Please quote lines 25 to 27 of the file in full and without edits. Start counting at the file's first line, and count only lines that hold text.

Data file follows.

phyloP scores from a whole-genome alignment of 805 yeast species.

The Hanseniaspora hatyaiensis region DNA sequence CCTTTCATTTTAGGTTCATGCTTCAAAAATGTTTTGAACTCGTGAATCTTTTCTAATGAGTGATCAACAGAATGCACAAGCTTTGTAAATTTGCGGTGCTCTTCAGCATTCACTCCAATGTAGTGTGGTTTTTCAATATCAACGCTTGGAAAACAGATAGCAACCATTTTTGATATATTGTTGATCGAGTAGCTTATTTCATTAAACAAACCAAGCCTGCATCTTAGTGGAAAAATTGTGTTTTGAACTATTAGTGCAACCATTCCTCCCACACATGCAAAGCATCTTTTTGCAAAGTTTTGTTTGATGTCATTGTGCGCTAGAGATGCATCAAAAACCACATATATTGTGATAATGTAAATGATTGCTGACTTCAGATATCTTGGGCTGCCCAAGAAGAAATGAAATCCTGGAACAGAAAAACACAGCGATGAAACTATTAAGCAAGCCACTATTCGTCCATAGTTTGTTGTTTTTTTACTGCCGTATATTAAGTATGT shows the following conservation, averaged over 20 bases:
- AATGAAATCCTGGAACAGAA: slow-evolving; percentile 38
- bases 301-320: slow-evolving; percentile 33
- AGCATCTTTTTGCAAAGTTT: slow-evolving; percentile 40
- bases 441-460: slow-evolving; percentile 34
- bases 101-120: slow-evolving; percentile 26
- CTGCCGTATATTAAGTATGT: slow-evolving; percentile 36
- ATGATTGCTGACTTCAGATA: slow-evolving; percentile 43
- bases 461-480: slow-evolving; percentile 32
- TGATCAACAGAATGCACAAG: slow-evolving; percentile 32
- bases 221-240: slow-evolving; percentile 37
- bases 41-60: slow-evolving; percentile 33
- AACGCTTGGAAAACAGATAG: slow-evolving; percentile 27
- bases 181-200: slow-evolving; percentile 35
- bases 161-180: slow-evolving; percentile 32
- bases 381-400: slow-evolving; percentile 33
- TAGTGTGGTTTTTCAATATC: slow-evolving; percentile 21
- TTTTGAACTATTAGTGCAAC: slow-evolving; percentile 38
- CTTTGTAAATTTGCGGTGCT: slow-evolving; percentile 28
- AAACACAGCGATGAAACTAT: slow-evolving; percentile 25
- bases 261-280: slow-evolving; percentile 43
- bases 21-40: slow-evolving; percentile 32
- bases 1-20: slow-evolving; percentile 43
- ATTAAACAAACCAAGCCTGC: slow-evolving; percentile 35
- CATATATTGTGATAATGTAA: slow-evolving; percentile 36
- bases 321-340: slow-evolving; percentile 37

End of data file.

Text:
- ATTAAACAAACCAAGCCTGC: slow-evolving; percentile 35
- CATATATTGTGATAATGTAA: slow-evolving; percentile 36
- bases 321-340: slow-evolving; percentile 37